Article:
‘How To’ Coaching series – Activity 39

Who controls your financials?

Chapter 2 – Financial Control – Rule your money

This is part of the ‘How to’ coaching series.  An ongoing series of activities to make your business successful.  Follow it step by step and see positive results as you develop a robust business model, set on a solid foundation.

Activity 39 – I regularly review my Margins – daily/weekly/monthly

Following on from blog 38, ‘I know my Margins’, it is a really good idea to monitor the results regularly, then you can decide what aspects of your business are best to develop; or drop/amend if that is your finding.

You can set up a simple report that shows the ongoing results of your margins.  These should be viewed as required to work with your business.

If you have a fast-paced business, you may review your margins daily.  A Stock Exchange monitors the results in real-time.  That’s because a prompt change/correction will have a dramatic effect on the outcome of the business transactions.

A company that works on a multi-year cycle, might review the margins less often.  They would use a different measure to see how they are doing – expected income vs costs against the planed budget to show the profitability of the offering.

 The HowTo bit:

As an example, build a spreadsheet showing income for a given time period and list outgoings (cost of sales & a segment of the operating costs) underneath.  This could look like the table below.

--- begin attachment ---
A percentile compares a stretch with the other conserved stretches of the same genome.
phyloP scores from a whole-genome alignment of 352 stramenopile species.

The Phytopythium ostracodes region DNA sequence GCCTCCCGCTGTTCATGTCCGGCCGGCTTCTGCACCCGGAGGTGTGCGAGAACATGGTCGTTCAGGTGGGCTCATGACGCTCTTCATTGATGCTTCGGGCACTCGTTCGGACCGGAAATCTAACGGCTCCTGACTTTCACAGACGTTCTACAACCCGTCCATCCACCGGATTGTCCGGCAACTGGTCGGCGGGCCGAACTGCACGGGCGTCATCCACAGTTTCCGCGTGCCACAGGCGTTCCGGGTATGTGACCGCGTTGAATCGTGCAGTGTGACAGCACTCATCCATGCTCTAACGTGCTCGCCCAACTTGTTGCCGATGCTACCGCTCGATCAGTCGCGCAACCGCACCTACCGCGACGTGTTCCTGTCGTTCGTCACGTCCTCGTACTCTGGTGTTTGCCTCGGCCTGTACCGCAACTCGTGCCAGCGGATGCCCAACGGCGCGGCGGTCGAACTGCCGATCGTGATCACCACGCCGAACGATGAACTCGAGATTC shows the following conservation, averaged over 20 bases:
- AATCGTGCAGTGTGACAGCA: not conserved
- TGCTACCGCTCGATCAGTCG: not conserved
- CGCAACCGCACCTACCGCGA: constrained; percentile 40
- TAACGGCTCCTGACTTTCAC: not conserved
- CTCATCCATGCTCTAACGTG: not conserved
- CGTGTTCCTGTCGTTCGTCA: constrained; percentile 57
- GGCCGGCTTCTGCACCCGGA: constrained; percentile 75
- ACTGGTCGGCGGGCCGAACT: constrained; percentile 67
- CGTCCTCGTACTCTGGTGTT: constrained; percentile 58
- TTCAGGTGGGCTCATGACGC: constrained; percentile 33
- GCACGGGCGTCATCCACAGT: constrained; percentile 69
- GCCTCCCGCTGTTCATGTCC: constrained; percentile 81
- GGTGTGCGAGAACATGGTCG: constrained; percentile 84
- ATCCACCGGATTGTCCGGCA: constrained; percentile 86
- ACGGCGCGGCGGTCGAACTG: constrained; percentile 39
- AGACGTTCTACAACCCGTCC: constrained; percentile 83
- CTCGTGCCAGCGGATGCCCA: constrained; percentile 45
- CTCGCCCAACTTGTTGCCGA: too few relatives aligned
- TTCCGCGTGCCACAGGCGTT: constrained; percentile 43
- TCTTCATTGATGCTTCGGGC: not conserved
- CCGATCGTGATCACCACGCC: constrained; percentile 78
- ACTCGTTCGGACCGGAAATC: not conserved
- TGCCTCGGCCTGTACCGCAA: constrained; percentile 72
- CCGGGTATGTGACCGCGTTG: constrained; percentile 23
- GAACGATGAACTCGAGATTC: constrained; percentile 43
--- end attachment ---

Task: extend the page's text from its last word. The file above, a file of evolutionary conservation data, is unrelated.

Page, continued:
Profit/Loss table

  Monday Tuesday Wednesday Thursday Friday
Income 1000 850 820 1250 915
Cost of sales 180 160 265 190 185
Overheads 300 300 600 300 300
Profit/Loss 520 390 -45 760 430

This table shows the income and costs per day for activity; it does not necessarily reflect the Cash Flow in the business.  The initial questions I would be asking are:  Why are the costs of sales and overheads more on the Wednesday.  It could be that a certain offering is not profitable.  Using the information gives you a reasonable starting point for your investigations.  In real life, the figures are probably not going to be so obvious, so a more detailed table then this example, maybe with the addition of a bar chart diagram, could prove invaluable.

If you would like help defining how you will regularly review your margins, Contact Us

About Alex Petty

Blogger, runner, mentor
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